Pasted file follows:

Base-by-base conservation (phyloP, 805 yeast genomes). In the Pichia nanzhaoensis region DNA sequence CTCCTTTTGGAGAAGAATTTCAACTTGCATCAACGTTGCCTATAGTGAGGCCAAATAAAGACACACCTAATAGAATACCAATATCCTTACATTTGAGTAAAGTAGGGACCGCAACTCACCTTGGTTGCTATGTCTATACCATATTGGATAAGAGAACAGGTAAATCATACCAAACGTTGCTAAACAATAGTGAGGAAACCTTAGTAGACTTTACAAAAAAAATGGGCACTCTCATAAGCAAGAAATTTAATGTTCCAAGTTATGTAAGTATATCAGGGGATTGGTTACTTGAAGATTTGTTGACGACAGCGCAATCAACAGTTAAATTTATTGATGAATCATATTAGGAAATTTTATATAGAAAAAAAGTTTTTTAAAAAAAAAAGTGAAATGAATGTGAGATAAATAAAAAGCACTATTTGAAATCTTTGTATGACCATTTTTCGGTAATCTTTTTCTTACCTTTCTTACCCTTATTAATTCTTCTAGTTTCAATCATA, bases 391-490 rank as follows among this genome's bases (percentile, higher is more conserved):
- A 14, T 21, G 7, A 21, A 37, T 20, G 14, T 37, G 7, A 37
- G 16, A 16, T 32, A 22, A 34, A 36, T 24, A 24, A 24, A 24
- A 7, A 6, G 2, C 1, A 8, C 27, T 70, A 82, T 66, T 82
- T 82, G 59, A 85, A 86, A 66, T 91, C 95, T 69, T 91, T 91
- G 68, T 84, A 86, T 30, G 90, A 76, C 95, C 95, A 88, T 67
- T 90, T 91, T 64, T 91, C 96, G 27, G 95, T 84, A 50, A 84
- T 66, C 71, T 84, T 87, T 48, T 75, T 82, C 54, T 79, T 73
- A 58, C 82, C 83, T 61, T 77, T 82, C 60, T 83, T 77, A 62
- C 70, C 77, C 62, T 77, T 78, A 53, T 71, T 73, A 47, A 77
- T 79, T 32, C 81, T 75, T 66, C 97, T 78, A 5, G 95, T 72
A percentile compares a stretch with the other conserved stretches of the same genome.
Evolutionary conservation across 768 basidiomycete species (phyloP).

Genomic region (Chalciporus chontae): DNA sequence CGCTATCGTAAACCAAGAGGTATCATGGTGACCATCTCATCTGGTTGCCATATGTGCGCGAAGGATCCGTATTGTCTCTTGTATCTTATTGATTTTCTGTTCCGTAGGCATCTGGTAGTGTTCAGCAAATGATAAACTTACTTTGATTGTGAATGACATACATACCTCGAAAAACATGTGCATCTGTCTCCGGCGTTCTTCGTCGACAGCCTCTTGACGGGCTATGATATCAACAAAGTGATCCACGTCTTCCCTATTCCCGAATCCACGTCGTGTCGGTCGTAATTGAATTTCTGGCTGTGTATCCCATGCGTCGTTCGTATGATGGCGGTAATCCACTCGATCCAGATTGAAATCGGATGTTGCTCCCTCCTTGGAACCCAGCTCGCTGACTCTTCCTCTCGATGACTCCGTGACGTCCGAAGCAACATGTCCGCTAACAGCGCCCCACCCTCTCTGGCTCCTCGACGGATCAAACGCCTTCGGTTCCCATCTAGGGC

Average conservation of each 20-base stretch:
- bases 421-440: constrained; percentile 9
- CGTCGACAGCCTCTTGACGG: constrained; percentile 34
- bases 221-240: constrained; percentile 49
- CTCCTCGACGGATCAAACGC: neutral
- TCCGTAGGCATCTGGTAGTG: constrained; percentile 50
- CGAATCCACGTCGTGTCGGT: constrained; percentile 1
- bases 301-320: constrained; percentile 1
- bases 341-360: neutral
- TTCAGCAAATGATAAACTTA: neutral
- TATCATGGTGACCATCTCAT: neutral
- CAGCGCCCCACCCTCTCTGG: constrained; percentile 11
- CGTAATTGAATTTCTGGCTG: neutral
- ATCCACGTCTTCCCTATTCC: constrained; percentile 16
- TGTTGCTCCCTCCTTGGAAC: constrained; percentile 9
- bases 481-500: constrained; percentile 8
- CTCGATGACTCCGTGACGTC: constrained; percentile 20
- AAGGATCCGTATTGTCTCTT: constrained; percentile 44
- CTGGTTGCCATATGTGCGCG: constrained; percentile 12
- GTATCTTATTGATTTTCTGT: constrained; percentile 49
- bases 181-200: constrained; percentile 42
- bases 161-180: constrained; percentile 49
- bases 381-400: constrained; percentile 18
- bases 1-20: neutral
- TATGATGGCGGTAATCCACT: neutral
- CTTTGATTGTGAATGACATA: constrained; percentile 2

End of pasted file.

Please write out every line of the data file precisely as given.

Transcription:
Base-by-base conservation (phyloP, 805 yeast genomes). In the Pichia nanzhaoensis region DNA sequence CTCCTTTTGGAGAAGAATTTCAACTTGCATCAACGTTGCCTATAGTGAGGCCAAATAAAGACACACCTAATAGAATACCAATATCCTTACATTTGAGTAAAGTAGGGACCGCAACTCACCTTGGTTGCTATGTCTATACCATATTGGATAAGAGAACAGGTAAATCATACCAAACGTTGCTAAACAATAGTGAGGAAACCTTAGTAGACTTTACAAAAAAAATGGGCACTCTCATAAGCAAGAAATTTAATGTTCCAAGTTATGTAAGTATATCAGGGGATTGGTTACTTGAAGATTTGTTGACGACAGCGCAATCAACAGTTAAATTTATTGATGAATCATATTAGGAAATTTTATATAGAAAAAAAGTTTTTTAAAAAAAAAAGTGAAATGAATGTGAGATAAATAAAAAGCACTATTTGAAATCTTTGTATGACCATTTTTCGGTAATCTTTTTCTTACCTTTCTTACCCTTATTAATTCTTCTAGTTTCAATCATA, bases 391-490 rank as follows among this genome's bases (percentile, higher is more conserved):
- A 14, T 21, G 7, A 21, A 37, T 20, G 14, T 37, G 7, A 37
- G 16, A 16, T 32, A 22, A 34, A 36, T 24, A 24, A 24, A 24
- A 7, A 6, G 2, C 1, A 8, C 27, T 70, A 82, T 66, T 82
- T 82, G 59, A 85, A 86, A 66, T 91, C 95, T 69, T 91, T 91
- G 68, T 84, A 86, T 30, G 90, A 76, C 95, C 95, A 88, T 67
- T 90, T 91, T 64, T 91, C 96, G 27, G 95, T 84, A 50, A 84
- T 66, C 71, T 84, T 87, T 48, T 75, T 82, C 54, T 79, T 73
- A 58, C 82, C 83, T 61, T 77, T 82, C 60, T 83, T 77, A 62
- C 70, C 77, C 62, T 77, T 78, A 53, T 71, T 73, A 47, A 77
- T 79, T 32, C 81, T 75, T 66, C 97, T 78, A 5, G 95, T 72
A percentile compares a stretch with the other conserved stretches of the same genome.
Evolutionary conservation across 768 basidiomycete species (phyloP).

Genomic region (Chalciporus chontae): DNA sequence CGCTATCGTAAACCAAGAGGTATCATGGTGACCATCTCATCTGGTTGCCATATGTGCGCGAAGGATCCGTATTGTCTCTTGTATCTTATTGATTTTCTGTTCCGTAGGCATCTGGTAGTGTTCAGCAAATGATAAACTTACTTTGATTGTGAATGACATACATACCTCGAAAAACATGTGCATCTGTCTCCGGCGTTCTTCGTCGACAGCCTCTTGACGGGCTATGATATCAACAAAGTGATCCACGTCTTCCCTATTCCCGAATCCACGTCGTGTCGGTCGTAATTGAATTTCTGGCTGTGTATCCCATGCGTCGTTCGTATGATGGCGGTAATCCACTCGATCCAGATTGAAATCGGATGTTGCTCCCTCCTTGGAACCCAGCTCGCTGACTCTTCCTCTCGATGACTCCGTGACGTCCGAAGCAACATGTCCGCTAACAGCGCCCCACCCTCTCTGGCTCCTCGACGGATCAAACGCCTTCGGTTCCCATCTAGGGC

Average conservation of each 20-base stretch:
- bases 421-440: constrained; percentile 9
- CGTCGACAGCCTCTTGACGG: constrained; percentile 34
- bases 221-240: constrained; percentile 49
- CTCCTCGACGGATCAAACGC: neutral
- TCCGTAGGCATCTGGTAGTG: constrained; percentile 50
- CGAATCCACGTCGTGTCGGT: constrained; percentile 1
- bases 301-320: constrained; percentile 1
- bases 341-360: neutral
- TTCAGCAAATGATAAACTTA: neutral
- TATCATGGTGACCATCTCAT: neutral
- CAGCGCCCCACCCTCTCTGG: constrained; percentile 11
- CGTAATTGAATTTCTGGCTG: neutral
- ATCCACGTCTTCCCTATTCC: constrained; percentile 16
- TGTTGCTCCCTCCTTGGAAC: constrained; percentile 9
- bases 481-500: constrained; percentile 8
- CTCGATGACTCCGTGACGTC: constrained; percentile 20
- AAGGATCCGTATTGTCTCTT: constrained; percentile 44
- CTGGTTGCCATATGTGCGCG: constrained; percentile 12
- GTATCTTATTGATTTTCTGT: constrained; percentile 49
- bases 181-200: constrained; percentile 42
- bases 161-180: constrained; percentile 49
- bases 381-400: constrained; percentile 18
- bases 1-20: neutral
- TATGATGGCGGTAATCCACT: neutral
- CTTTGATTGTGAATGACATA: constrained; percentile 2